Number Analogies – The student is shown how 2 numbers transform into 2 other numbers. Then the student gets a third number and transforms the number in the same way. For example 2 -> 4 | 3 -> 5 | 4 -> ?
Number Puzzles – This is algebraic thinking. 7 + X = ? Where X = 7. Often this will be presented with a shape in lieu of an algebra symbol. 7 + |Square| = ? Where |Square| = 7
Number Series – The student is presented a series of numbers and selects the next number in the series. For example 2 4 6 8 ___ or the famous 1 2 3 5 8 ___
Figure Matrices – The student is shown how one picture transforms into another. Then given a picture and asked to select the correct answer that performs that same transformation. For example a red triangle transforms into a blue triangle. The student is given a red circle and picks the answer showing what it will transform into.
Figure Classification – The student is shown three pictures that are related in some way then asked to pick a picture that is related in the same way as the other three were. Example, each of the 3 pictures shown have a circle inside of a square and the Student picks a similar picture that shows a circle in a square.
Paper Folding – Remember how in grade school you folded a piece of paper in half and cut a half-heart shape on the fold-line and then unfolded the paper to see a heart shape? Same thing here but more complicated. This section is all about symmetry.
How is the CogAT administered?
Every question category mentioned above is a multiple-choice question. Each battery will have a 30-45 minute timeline with an overall test completion taking between 2 and 3 hours. The test is computer based or completed with paper and pencil. Teachers and school counselors proctor the exam.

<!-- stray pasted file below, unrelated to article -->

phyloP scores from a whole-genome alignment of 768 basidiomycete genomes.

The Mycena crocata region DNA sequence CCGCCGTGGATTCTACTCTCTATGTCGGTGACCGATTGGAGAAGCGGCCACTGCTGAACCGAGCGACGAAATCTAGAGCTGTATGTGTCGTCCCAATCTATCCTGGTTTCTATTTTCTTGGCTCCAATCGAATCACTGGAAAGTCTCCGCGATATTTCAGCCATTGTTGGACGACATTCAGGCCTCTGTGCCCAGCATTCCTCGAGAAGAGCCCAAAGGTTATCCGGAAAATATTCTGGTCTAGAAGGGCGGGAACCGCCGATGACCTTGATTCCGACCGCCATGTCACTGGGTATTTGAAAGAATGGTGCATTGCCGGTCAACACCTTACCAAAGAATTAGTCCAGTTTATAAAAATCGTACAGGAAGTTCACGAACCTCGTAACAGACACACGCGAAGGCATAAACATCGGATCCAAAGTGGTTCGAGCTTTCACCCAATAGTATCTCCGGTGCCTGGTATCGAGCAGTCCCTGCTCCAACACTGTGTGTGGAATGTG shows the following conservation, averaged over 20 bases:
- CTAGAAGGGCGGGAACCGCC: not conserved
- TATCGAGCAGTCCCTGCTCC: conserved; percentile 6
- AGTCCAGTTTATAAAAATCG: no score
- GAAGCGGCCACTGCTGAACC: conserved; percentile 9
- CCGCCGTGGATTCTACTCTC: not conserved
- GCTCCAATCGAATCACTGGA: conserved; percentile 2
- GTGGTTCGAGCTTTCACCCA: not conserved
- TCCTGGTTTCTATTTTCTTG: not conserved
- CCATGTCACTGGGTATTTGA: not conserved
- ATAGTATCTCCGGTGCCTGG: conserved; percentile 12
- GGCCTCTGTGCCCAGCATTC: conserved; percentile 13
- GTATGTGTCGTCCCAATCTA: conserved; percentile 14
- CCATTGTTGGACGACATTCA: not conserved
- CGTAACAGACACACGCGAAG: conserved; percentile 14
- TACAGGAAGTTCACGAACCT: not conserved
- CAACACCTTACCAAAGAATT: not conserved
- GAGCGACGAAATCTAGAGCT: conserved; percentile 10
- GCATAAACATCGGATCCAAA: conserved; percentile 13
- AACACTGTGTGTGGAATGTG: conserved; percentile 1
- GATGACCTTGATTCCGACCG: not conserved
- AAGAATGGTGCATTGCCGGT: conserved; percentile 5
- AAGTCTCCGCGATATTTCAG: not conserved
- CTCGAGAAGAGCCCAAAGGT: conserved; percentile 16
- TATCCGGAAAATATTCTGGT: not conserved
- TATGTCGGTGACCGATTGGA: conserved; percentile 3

What is a CogAT Level and which CogAT Level will my child take?
This is a confusing part so read close! Sometimes a school will administer a different test level to a student depending on their situation. A Student going into the second grade may take a first grade exam to see where they are. A Student in the second grade may take a second grade exam or they may take a third grade exam with an objective to see who is really gifted and talented. It depends. (It always depends doesn’t it…) To make matters more confusing the CogAT tests are not labeled ‘for kindergarten’ or ‘for grade 2’ they have levels 5 through 18. Some grades have even more than one level. When you see ‘form’ such as ‘form 7’ that is kind of like saying ‘edition’ like this is the 7thedition of the test (fun fact, the CogAT originated in the 1950’s)
Here is a list of CogAT Test Level to Grade Level:
Kindergarten | Level 5/6
Grade 1 | Level 7
Grade 2 | Level 8
Grade 3 | Level 9
Grade 4 | Level 10
Grade 5 | Level 11
Grade 6 | Level 12
Grade 7-8 | | Level 13/14
Grade 9-10 | Level 15/16